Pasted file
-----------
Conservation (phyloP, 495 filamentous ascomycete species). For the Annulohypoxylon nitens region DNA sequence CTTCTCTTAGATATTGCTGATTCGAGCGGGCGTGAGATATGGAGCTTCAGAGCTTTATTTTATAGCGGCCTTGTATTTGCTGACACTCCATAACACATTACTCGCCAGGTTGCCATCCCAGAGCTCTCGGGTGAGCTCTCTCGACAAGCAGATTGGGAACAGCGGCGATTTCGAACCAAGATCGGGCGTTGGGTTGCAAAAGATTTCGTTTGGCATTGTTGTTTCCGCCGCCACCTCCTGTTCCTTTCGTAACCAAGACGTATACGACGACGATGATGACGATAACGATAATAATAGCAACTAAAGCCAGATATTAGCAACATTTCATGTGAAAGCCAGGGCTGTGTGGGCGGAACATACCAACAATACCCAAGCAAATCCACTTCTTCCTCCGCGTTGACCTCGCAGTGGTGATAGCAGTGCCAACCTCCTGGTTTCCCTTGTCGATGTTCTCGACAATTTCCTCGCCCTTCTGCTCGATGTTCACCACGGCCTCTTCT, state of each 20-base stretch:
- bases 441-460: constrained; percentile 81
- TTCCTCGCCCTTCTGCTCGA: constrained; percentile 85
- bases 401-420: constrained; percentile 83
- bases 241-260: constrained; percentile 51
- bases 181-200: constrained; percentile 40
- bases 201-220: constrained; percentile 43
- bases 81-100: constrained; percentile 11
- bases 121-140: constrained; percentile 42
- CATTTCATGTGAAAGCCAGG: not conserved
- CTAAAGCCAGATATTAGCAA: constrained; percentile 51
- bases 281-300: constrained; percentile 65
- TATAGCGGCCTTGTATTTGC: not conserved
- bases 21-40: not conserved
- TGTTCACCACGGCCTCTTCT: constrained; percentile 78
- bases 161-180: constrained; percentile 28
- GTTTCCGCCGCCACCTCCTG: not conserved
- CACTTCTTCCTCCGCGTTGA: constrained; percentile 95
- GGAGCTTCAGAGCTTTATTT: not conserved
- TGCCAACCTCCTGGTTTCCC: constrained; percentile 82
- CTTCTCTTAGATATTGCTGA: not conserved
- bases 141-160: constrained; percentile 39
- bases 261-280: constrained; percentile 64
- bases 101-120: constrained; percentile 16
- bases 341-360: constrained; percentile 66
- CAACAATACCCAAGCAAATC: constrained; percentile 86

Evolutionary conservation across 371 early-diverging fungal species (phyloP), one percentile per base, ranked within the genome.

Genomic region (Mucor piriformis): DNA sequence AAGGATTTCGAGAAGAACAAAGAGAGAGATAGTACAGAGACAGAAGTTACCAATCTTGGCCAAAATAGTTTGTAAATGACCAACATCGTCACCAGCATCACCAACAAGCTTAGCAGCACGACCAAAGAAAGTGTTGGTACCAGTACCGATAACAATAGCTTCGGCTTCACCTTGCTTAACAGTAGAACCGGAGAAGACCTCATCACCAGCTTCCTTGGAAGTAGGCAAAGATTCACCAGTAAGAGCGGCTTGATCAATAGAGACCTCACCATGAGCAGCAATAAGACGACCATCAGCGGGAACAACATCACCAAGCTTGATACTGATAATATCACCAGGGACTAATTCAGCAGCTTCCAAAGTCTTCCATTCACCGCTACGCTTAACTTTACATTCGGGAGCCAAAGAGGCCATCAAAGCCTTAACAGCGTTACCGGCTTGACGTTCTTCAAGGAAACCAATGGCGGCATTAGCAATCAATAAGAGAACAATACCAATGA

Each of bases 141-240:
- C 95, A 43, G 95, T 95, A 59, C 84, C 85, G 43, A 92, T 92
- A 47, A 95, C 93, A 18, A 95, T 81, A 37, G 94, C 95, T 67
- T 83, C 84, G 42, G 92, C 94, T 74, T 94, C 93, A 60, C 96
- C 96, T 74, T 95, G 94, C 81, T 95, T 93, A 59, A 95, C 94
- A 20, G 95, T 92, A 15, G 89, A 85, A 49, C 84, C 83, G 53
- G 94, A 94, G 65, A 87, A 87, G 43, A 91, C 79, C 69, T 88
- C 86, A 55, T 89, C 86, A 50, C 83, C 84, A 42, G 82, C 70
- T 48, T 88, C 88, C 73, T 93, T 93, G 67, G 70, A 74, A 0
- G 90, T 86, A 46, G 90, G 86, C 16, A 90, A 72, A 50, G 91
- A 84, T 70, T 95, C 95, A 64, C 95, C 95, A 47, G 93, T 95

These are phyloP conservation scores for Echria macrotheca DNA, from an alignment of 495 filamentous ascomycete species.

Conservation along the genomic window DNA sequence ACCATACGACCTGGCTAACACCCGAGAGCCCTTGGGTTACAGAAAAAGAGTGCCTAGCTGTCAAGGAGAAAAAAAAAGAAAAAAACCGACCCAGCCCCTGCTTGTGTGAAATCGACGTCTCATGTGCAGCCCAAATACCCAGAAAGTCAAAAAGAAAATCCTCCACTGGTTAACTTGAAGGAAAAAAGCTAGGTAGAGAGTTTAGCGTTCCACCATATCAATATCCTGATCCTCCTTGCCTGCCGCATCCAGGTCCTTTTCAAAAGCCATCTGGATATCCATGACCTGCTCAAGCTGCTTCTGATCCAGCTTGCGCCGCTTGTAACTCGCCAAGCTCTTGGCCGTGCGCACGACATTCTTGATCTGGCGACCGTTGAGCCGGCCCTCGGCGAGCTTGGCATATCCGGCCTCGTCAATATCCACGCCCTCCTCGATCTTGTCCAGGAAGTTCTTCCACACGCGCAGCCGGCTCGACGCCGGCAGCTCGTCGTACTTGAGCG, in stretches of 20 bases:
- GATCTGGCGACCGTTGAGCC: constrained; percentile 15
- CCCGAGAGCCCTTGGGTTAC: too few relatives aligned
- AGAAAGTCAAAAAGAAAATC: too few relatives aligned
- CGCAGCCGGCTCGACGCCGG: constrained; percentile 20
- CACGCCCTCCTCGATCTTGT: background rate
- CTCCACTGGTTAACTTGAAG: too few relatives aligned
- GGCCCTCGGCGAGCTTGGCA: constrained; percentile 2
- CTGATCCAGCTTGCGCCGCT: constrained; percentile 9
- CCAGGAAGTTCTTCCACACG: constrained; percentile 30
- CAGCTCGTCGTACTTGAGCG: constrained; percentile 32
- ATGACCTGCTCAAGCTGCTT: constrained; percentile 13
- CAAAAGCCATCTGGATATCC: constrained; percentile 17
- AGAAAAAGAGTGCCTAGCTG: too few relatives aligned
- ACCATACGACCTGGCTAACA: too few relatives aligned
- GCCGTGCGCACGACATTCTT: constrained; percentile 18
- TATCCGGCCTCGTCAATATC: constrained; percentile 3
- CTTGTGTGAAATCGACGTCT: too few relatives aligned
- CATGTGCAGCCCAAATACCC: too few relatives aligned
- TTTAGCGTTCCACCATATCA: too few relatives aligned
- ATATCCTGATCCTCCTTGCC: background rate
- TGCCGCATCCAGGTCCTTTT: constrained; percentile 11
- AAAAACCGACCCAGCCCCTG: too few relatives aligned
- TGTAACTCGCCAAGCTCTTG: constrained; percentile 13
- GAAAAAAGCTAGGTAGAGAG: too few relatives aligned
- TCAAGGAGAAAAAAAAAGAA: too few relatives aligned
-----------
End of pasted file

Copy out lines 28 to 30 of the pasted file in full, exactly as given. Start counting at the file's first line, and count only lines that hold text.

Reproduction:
Genomic region (Mucor piriformis): DNA sequence AAGGATTTCGAGAAGAACAAAGAGAGAGATAGTACAGAGACAGAAGTTACCAATCTTGGCCAAAATAGTTTGTAAATGACCAACATCGTCACCAGCATCACCAACAAGCTTAGCAGCACGACCAAAGAAAGTGTTGGTACCAGTACCGATAACAATAGCTTCGGCTTCACCTTGCTTAACAGTAGAACCGGAGAAGACCTCATCACCAGCTTCCTTGGAAGTAGGCAAAGATTCACCAGTAAGAGCGGCTTGATCAATAGAGACCTCACCATGAGCAGCAATAAGACGACCATCAGCGGGAACAACATCACCAAGCTTGATACTGATAATATCACCAGGGACTAATTCAGCAGCTTCCAAAGTCTTCCATTCACCGCTACGCTTAACTTTACATTCGGGAGCCAAAGAGGCCATCAAAGCCTTAACAGCGTTACCGGCTTGACGTTCTTCAAGGAAACCAATGGCGGCATTAGCAATCAATAAGAGAACAATACCAATGA

Each of bases 141-240:
- C 95, A 43, G 95, T 95, A 59, C 84, C 85, G 43, A 92, T 92